FIG. 2a schematically shows a substrate 1, such as a silicon wafer, on which a MOS transistor is to be formed. Isolation structures 2 define an active region of the transistor 100. Moreover, reference 1 e identifies a strained layer that is formed on the surface of the substrate 1, as will be described in the following. In the particular example depicted in FIG. 2a, it is assumed that the strained layer 1 e is formed after formation of the isolation structures 2. However, processes are known in the art according to which the strained layer 1 e is formed first and the isolation structures 2 are formed thereafter.

In FIGS. 2b-2 c, those parts already described with reference to FIGS. 2a and 1 a-1 c are identified by the same reference numerals. Accordingly, reference 7 a in FIG. 2b identifies an ion beam to which the substrate 1 is exposed for the purpose of forming amorphous regions 5 a. Moreover, in FIG. 2b, reference 6 relates to a gate insulation layer and reference 3 relates to a polysilicon line formed thereon. Finally, in FIG. 2c, reference 4 relates to sidewall spacers formed on the sidewalls of the polysilicon line 3, while the references 5 h, 5S and 5D identify halo structures and source and drain regions of the transistor 100, respectively. The polysilicon line 3, the gate insulation layers 6, the halo structures 5 h and the source and drain regions 5S and 5D may be formed according to the method steps already described with reference to FIGS. 1a-1 c. In the same way, the sequence of these process steps may be the same as described with reference to FIGS. 1a-1 c.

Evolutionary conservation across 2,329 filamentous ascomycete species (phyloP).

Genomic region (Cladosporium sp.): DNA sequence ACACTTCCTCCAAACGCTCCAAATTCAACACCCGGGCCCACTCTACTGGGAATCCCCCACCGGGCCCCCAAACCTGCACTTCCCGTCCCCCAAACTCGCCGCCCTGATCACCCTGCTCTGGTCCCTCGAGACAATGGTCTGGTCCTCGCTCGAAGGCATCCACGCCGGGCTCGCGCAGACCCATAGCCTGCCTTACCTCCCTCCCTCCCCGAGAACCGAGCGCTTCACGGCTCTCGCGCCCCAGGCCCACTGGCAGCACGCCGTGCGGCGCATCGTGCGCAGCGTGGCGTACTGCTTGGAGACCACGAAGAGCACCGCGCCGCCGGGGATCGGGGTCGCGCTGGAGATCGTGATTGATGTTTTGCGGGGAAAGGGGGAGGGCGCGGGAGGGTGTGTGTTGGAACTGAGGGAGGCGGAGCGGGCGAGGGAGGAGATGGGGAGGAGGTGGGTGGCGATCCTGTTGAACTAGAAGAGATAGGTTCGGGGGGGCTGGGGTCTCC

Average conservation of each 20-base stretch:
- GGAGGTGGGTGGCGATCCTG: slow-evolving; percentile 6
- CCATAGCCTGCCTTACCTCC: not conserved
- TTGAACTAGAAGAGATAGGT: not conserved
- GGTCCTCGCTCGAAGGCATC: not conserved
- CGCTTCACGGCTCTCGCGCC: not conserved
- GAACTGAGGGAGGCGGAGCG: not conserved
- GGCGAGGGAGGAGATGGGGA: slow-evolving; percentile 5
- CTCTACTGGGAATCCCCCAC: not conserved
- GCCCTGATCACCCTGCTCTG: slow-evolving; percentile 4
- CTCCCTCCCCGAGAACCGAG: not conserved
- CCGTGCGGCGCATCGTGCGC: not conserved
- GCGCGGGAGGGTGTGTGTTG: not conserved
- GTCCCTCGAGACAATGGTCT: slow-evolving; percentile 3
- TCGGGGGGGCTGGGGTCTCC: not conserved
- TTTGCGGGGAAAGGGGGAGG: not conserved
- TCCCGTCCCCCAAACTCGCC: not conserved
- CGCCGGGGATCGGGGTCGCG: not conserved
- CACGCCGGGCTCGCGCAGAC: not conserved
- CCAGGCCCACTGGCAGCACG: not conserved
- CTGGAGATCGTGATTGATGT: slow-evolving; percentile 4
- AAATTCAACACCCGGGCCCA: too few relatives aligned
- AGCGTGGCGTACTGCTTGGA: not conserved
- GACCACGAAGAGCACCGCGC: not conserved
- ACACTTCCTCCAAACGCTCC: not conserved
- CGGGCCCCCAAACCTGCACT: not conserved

The prior art process for forming a transistor as depicted in FIGS. 2a-2 c starts with the formation of a strained surface layer 1 e on the surface of the substrate 1 (see FIG. 2a). To this end, a silicon layer is epitaxially grown on a relaxed Sil−xGex (not shown) previously formed on the surface of the silicon substrate 1. However, the relaxed Sil−xGex layer is formed by intentionally alloying the initially deposited silicon with germanium. Since the Si—Ge alloy has a substantially different lattice parameter than the substrate, a strained layer is formed on the surface of the substrate with relaxed Sil−xGex. In addition to the energy band splitting associated with the vertical electric field in the MOS structure, the strain induces an energy splitting, ΔEs˜67 meV/10% Ge, associated with the crystal asymmetry, increasing the overall splitting ΔEtot between the perpendicular (Δ2) and parallel (Δ4) conduction bands. The resulting re-population of the energy bands produces enhancement of the low field effective electron mobility μeff.

Once the strained surface layer 1 e has been formed, the transistor 100 is completed according to the usual manufacturing techniques. In particular, a gate insulation layer is formed on the substrate 1 and patterned according to well-known masking and etching techniques so as to form the gate insulation structure 6. Subsequently, the polysilicon line 3 is formed on the gate insulation structure 6 still according to well-known depositing, patterning, and etching techniques. Finally, once the polysilicon gate structure has been formed, the manufacturing process is prosecuted as substantially depicted with reference to FIGS. 1b-1 c so as to form the active regions of the transistor 100 of FIG. 2c, comprising halo structures 5 h and source and drain regions 5S and 5D, with sidewall spacers 4 being formed on the sidewalls of the polysilicon gate structure. However, at the end of the manufacturing process, the transistor will comprise a strained layer 1 e in the channel region, i.e., in the region of the transistor underlying the gate insulation layers 6 and between the source and drain regions 5S and 5D (see FIG. 2c). As stated above, it is considered that the strained layer 1 e exhibits an improved mobility of the electrical charges in the channel region, so that a higher switching speed and improved electrical performances of the transistor may be obtained.